Nepal: How technology has gained a prominent role in this pandemic

COVID has had an impact on all of us. Here Bharati Ojha*, a young university graduate from Nepal, starting to work for DanChurchAid (DCA) in February 2021 reflects on the impact of COVID-19 on her own life. Her story touches on the “Digital divide” and “youth” – topics which will be discussed at the upcoming ACT General Assembly from November 29to December 3, 2021.

“After graduation, as I was in search of a job, I decided to visit my hometown and spend some time with my family. A weeklong trip I planned however changed, and I ended up staying there for over a year due to the lockdown because of the COVID-19 cases rising.

As a recent graduate, I was full of enthusiasm, ready to work, showcase my skills and talents in the real world but life had different plans for me. Not just me, but the whole world was going through a lockdown and chaos. Everything changed for us, from our lifestyles to our working styles.

Working modes and mediums were changing and everyone was learning new ways to adapt. Physical work styles shifted to virtual means, and getting a job became a real challenge as many jobs were cut. I also applied in many organisations, but got no response which demotivated me and I was very frustrated.

One fine day, I received a call from the DCA office where I had applied and got notified that I was shortlisted for the role of Programme Associate. I was thrilled and decided I would do my best in the interview. Little did I know that I would have to give the written test along with an interview online. I was so skeptical at first when I heard it was all going to be online because it would be my first such experience. Even though I had good knowledge of using the internet and technology, I was nervous about possible issues like the internet and electricity, so I did a couple of mock tests as well.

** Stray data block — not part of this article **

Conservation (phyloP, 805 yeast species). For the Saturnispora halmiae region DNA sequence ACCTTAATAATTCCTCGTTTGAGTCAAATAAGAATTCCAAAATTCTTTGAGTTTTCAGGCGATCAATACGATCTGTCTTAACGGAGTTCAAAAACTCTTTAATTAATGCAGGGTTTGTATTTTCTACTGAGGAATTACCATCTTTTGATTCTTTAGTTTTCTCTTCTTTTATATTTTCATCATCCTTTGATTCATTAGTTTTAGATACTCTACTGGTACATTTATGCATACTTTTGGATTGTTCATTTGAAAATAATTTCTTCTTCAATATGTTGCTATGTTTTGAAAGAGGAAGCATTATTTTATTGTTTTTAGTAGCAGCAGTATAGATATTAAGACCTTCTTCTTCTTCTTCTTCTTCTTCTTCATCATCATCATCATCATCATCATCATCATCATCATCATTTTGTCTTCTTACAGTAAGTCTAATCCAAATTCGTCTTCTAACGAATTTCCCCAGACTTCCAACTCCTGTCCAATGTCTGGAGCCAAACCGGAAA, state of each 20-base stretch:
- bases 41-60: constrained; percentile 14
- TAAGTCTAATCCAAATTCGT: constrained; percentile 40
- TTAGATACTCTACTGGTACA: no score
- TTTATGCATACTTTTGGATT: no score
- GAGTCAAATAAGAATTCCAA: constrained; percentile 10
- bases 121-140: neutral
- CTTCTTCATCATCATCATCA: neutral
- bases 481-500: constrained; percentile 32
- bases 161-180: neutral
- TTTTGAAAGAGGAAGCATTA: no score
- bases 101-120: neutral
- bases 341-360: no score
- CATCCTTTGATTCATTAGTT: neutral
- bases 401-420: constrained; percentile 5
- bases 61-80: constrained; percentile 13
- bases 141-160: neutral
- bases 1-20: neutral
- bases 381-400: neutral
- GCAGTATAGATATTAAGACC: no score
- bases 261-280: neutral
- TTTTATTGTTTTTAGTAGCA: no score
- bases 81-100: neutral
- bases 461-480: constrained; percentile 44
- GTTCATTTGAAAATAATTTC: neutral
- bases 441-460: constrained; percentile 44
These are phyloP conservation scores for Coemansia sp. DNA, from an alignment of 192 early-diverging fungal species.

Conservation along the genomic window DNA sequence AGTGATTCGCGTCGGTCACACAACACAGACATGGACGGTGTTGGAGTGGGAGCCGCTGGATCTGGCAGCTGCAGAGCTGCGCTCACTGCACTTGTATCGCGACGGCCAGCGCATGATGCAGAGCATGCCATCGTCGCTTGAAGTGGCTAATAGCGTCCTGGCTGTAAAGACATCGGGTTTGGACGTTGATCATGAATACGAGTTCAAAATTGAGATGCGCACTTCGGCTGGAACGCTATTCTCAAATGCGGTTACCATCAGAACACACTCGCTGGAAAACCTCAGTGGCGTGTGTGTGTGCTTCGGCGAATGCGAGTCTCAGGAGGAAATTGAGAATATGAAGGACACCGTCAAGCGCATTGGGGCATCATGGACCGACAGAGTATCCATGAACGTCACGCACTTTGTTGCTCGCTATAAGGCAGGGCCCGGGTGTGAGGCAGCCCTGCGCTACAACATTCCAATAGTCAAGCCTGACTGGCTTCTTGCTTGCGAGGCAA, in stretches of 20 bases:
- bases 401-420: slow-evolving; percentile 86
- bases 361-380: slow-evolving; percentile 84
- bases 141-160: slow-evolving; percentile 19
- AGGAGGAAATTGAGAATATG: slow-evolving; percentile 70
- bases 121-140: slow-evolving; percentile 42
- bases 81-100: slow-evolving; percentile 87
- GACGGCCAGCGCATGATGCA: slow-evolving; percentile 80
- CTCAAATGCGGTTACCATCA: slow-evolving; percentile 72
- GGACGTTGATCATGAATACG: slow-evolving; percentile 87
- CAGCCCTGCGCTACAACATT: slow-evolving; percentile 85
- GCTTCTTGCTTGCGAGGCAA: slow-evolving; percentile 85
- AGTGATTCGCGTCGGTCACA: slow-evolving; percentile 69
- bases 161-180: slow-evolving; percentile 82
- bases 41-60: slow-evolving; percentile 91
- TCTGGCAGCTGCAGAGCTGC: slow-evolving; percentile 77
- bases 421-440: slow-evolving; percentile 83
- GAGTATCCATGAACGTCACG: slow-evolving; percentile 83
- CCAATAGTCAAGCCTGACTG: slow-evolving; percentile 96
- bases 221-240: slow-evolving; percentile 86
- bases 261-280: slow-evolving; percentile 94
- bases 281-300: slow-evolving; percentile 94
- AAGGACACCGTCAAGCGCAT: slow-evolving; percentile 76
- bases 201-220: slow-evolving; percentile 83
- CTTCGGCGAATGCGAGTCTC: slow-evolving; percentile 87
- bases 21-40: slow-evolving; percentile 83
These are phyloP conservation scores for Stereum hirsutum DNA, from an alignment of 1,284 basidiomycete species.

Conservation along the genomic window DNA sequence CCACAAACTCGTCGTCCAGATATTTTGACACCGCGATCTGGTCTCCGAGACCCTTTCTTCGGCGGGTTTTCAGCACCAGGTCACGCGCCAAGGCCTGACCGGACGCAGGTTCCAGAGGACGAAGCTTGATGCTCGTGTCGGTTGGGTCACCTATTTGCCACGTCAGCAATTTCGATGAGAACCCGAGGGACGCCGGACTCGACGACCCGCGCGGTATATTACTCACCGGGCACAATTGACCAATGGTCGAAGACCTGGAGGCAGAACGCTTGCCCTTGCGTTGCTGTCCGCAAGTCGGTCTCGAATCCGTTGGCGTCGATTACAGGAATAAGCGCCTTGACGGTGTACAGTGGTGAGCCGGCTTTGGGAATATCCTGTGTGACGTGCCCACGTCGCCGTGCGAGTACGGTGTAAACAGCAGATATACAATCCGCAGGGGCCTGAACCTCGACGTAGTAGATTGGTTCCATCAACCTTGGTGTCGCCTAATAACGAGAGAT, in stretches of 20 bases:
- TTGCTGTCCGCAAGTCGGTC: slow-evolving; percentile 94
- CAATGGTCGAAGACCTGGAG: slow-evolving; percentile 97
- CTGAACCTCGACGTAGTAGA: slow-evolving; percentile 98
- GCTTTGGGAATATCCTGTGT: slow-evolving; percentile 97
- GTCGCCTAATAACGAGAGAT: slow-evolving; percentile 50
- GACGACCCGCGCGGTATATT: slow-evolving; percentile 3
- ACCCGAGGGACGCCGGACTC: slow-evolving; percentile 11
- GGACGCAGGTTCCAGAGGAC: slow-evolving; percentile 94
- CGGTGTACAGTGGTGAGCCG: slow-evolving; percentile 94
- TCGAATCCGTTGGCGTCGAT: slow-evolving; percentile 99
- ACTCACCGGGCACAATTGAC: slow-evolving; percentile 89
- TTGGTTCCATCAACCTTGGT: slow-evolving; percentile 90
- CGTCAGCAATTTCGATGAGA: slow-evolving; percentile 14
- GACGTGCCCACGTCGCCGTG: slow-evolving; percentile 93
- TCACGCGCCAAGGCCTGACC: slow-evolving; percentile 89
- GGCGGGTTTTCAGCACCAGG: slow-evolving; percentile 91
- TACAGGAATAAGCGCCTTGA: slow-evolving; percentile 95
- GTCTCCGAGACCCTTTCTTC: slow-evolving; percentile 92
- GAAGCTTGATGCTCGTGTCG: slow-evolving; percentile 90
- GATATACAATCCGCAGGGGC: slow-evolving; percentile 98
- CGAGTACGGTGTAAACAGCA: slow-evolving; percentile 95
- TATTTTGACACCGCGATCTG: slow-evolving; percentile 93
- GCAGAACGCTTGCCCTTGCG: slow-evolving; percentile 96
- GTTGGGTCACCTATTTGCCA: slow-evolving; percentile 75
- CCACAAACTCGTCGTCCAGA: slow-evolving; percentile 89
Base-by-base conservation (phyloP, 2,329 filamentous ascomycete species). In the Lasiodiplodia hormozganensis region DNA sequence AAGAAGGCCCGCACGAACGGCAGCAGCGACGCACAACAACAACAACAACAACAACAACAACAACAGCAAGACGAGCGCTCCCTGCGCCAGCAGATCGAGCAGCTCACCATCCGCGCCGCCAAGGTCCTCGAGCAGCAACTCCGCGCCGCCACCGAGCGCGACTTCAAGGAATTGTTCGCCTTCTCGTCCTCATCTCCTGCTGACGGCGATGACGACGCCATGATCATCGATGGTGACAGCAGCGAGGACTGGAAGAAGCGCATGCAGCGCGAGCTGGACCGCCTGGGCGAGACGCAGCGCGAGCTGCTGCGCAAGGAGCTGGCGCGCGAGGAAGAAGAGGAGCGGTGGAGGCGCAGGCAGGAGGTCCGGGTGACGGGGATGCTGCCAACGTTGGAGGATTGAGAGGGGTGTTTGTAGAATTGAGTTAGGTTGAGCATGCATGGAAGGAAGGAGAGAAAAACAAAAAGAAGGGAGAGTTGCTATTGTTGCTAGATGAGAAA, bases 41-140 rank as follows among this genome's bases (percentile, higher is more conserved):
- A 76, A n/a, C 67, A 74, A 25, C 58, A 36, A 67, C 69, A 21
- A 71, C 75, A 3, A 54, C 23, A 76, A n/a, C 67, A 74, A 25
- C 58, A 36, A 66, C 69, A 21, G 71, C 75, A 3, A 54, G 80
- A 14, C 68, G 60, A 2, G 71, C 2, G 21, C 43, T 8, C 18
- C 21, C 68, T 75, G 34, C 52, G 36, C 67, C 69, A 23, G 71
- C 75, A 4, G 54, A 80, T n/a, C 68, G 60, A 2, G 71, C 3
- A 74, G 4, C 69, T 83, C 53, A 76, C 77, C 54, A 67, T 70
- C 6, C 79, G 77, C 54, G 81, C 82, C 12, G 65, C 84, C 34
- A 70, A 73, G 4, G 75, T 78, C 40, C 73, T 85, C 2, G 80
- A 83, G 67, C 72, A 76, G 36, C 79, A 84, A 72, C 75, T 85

Challenges of working online
Gratefully, it all went well, and I was offered the role which I accepted with great exhilaration. Now I attend numerous meetings and workshops online and I realise how the times have changed for all of us. The same me who was anxious about online mediums is now working from home using virtual technology.

Recently, while attending the Half-yearly Review and Reflection Workshop of DCA, I was worried about how it would go, but I was stunned that with more than 115 participants organised virtually through Microsoft Teams for 3 days, it all went smoothly, and very well. Participants from different parts of the country who were presenting about DCA partnership and work on the ground took part and presented excellently. There were variations among the participants in terms of age and technological knowledge, and there were small technical glitches, but they were supported by others and resolved immediately.  For most of us this was certainly the first time attending a virtual meeting as big as this. However, I realised that we are all learning, and the technology has shrunk the world and made it so easy for us in many ways. For the most part, the objective of the workshop was met, that was what mattered the most.